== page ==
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Sixty years of service: John Campbell

  • Written byBrian Leadbeatter
  • DateFri, 28 Aug 2020

In 1960, a young man in Brisbane noticed a newspaper advertisement for a position of Hansard reporter at Parliament House, Canberra.

It would change his life forever. 

Today, that young man of 1960 is a volunteer guide for the Museum of Australian Democracy at Old Parliament House, continuing a six decade-long relationship with the building that has played an important part in his life.     

John Campbell was born and raised in Queensland, and at high school he learned the skill that would serve him well for decades… shorthand.  This ability helped 15 year old John to secure his first job, as an office boy or trainee reporter in the State Reporting Bureau, which was responsible for providing the official records of Queensland’s higher courts and the State parliament.

'We hadn’t been [in the House of Reps Chamber] very long when a very tall, elegant figure came through the door and just looked over to his left and glanced down and saw…me, and he said, ‘Oh hello, you must be the new lad from Brisbane,’ and I said, ‘Yes I am,’ and of course, that was Gough Whitlam. And so that was actually my introduction…'

After two-and-a-half years of training and seven years travelling Queensland as a court reporter, came the fateful day when John spotted that newspaper advertisement. John submitted an application… and was successful!

John describes his move to Canberra as not only a bit of a culture shock, but also a climate shock. 'I’d never seen snow or frost or anything like Canberra and I always remember my father came down to visit shortly after I arrived in Canberra and my car had been parked out in the open outside Lawley House, and when he went out early one morning and saw the car with frost all over it, although he’d grown up in Scotland as a boy, he was absolutely astounded at the difference in climate.'

'When I came we had a staff of about 25 permanent officers and we had 10 sessional typists, and being in a quite prime position in the building which we were always anxious to retain, we were in quite cramped conditions. The ten typist transcription booths were around the perimeter of our Hansard area …[there was also] a tiny little broom cupboard in effect, which at one point was converted into a transcription booth.'

Although he commenced his new job on Monday 22nd of August 1960, parliament did not sit until the following day and John confesses that he found his first five minute turn of taking notes stressful. He was exceedingly nervous; so much so that he needed the help of his supervisor to transcribe his notes from the Senate Question Time; but he did it, the first of countless turns in both chambers.

There were many memorable events that occurred during John’s time working in Hansard including some that, although they didn’t actually occur in the parliament itself, had an impact on it; the retirement of Sir Robert Menzies, the 1967 Referendum, Harold Holt’s disappearance, John Gorton’s loss of the Liberal Party leadership (which ended his term as prime minister), and the dismissal of the Whitlam Government.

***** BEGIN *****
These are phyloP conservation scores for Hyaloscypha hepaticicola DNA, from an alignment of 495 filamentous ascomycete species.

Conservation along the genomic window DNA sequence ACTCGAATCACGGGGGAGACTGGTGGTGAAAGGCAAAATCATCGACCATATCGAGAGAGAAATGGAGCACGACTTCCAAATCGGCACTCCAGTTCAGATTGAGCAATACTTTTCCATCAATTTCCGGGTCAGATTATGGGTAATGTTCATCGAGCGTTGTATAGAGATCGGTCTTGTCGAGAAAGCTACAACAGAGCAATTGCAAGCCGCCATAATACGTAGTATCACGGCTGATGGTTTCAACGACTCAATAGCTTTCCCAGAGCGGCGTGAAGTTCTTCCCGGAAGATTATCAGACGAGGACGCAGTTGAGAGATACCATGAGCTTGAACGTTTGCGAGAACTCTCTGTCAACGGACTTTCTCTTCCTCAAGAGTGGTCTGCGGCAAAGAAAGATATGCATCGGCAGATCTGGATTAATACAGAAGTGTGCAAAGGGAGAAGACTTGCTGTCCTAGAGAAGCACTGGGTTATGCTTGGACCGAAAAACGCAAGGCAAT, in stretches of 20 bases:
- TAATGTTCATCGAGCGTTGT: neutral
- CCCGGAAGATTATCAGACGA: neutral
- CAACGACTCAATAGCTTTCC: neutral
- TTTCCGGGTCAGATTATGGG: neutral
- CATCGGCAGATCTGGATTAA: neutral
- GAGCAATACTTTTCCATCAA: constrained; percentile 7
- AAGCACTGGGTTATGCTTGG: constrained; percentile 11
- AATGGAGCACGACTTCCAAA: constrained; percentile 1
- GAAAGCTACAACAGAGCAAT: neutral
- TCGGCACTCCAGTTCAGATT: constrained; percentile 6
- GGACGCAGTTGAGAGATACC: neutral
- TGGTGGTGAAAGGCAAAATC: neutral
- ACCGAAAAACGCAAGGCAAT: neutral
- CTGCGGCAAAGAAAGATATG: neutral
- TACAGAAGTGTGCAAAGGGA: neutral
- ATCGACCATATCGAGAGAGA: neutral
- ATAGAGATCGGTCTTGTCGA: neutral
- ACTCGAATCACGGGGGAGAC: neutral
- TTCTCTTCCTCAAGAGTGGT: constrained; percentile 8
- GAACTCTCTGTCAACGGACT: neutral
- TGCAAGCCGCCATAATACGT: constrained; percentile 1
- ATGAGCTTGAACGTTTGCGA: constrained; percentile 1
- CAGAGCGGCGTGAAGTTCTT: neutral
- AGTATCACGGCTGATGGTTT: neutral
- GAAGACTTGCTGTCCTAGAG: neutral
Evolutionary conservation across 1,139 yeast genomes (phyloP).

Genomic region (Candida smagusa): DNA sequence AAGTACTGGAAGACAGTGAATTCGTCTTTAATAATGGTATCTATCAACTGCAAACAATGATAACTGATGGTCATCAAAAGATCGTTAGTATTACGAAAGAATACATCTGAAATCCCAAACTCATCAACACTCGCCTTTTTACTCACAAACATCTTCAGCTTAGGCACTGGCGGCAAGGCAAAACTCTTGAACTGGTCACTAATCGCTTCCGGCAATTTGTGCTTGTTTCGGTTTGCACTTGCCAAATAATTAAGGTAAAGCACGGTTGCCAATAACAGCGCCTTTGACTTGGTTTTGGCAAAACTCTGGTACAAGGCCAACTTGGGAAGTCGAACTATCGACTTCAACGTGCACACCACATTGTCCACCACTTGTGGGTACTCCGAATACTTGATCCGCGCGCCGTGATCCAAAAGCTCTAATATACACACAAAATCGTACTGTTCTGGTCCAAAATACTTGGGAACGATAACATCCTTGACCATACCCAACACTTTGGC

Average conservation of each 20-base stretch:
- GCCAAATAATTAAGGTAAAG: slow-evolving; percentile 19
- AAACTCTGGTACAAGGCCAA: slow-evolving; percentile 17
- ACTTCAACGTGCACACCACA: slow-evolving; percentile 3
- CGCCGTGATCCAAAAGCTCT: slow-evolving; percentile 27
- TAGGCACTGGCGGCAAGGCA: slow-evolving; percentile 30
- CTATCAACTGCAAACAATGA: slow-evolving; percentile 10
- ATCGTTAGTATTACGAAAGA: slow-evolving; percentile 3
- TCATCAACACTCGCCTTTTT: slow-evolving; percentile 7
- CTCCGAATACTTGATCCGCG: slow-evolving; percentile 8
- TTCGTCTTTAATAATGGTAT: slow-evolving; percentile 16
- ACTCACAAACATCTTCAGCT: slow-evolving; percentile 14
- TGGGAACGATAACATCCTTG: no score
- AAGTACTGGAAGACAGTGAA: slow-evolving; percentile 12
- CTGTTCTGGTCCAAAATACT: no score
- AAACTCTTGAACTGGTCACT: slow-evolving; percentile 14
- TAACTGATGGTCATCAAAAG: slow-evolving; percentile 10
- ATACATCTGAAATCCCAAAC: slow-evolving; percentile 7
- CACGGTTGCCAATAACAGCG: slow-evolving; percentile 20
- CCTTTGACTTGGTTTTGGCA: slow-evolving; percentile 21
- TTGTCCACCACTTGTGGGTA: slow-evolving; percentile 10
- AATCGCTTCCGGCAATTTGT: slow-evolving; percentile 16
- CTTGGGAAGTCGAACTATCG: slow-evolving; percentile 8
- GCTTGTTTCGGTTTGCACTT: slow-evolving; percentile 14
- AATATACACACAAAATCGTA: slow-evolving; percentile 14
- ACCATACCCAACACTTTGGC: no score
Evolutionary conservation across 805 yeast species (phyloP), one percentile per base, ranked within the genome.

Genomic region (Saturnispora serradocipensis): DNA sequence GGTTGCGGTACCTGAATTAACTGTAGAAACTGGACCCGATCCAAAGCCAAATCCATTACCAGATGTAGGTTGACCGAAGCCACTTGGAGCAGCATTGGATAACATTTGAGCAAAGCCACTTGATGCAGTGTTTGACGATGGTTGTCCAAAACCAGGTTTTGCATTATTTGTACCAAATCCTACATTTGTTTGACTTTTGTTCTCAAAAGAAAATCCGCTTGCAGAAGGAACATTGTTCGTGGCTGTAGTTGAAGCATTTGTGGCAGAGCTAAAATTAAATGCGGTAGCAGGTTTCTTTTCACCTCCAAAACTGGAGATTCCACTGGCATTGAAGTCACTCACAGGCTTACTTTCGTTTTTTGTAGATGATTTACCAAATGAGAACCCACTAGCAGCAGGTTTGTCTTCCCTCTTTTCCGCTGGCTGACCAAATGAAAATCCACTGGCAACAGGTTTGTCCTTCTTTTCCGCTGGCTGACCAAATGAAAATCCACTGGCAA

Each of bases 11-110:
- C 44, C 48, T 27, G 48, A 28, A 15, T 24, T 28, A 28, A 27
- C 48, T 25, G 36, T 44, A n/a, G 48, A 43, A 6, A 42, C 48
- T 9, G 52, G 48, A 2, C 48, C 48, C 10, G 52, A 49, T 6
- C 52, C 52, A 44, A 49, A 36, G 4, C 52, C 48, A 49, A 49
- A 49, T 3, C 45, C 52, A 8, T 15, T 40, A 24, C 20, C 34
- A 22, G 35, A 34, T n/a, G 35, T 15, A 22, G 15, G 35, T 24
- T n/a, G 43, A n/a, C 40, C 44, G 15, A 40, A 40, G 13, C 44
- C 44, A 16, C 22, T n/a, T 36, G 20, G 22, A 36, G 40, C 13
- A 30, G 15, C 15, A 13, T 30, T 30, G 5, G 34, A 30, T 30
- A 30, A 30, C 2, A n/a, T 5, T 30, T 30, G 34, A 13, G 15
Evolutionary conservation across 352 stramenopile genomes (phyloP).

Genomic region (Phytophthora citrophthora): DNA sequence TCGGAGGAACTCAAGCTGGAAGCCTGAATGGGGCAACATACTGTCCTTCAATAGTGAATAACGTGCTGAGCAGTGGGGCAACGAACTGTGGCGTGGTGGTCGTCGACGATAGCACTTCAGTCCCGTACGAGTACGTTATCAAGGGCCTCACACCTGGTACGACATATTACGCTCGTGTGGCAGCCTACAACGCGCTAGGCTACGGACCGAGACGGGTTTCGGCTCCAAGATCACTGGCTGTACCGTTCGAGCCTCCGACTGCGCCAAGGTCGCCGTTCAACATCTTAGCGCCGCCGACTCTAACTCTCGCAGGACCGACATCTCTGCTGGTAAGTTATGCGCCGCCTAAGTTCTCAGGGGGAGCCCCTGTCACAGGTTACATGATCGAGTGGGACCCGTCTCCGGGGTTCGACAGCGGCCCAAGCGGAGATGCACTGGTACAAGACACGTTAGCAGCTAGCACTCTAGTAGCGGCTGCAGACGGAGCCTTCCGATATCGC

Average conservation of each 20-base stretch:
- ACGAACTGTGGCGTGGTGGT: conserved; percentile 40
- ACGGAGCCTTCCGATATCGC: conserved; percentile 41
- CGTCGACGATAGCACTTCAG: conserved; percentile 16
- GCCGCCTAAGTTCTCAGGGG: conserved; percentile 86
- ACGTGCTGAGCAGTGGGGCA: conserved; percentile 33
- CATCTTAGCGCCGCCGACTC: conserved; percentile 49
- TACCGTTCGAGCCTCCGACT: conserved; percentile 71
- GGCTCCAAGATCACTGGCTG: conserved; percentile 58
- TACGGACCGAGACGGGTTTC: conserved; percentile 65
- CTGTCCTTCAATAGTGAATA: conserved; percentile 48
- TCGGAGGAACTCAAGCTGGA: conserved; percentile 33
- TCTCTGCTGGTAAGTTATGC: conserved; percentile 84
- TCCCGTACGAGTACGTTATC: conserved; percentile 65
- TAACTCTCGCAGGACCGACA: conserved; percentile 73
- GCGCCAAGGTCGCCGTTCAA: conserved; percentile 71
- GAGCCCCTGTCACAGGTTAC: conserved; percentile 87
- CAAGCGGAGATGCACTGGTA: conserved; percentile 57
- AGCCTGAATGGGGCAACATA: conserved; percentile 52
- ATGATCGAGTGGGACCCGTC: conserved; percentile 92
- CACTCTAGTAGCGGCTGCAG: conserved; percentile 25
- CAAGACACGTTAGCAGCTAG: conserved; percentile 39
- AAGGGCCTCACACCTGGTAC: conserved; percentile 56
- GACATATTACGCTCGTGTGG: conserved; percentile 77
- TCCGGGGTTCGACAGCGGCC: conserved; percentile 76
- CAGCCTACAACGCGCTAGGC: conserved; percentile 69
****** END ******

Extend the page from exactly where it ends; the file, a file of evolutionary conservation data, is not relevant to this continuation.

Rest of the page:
'If we can do anything to encourage young people, particularly school children…to learn more and more about our democratic system…then I believe that that’s something which is well and truly worth putting as much effort as we possibly can into it …I had great memories of working in the building and I felt that I might be able to impart some of my enthusiasm for the building to visitors to the building and do something towards achieving those purposes.'

However, John rates the Joint Sitting in 1974 as the most significant event in his experience, as it is the only Joint Sitting held under the provisions of Section 57 of the Constitution, dealing with Disagreement between the Houses. That, and the last sitting of parliament in Old Parliament House, in 1988.  By that time John had been on the Hansard staff for 28 years – almost half of the 61 years that parliament had occupied the building – and risen to the top post of Principal Parliamentary Reporter. 

He moved ‘up the hill’ to the new Parliament House and continued for another 18 months before retiring in March 1990.  Retirement didn’t last long, though, and within months John had successfully applied for the role of editor of the Hansard of the A.C.T. Legislative Assembly, a positon he held until August 1998.

In November 1999, John combined his knowledge of Hansard and parliament with his love of Old Parliament House, and joined our volunteer program.  As a volunteer guide, John is able to share his first-hand experiences of the building along with personal anecdotes to give visitors a unique insight into how it used to be when this place was the Parliament House.

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Brian Leadbeatter is the former Volunteer and  Museum Experience Coordinator at MoAD.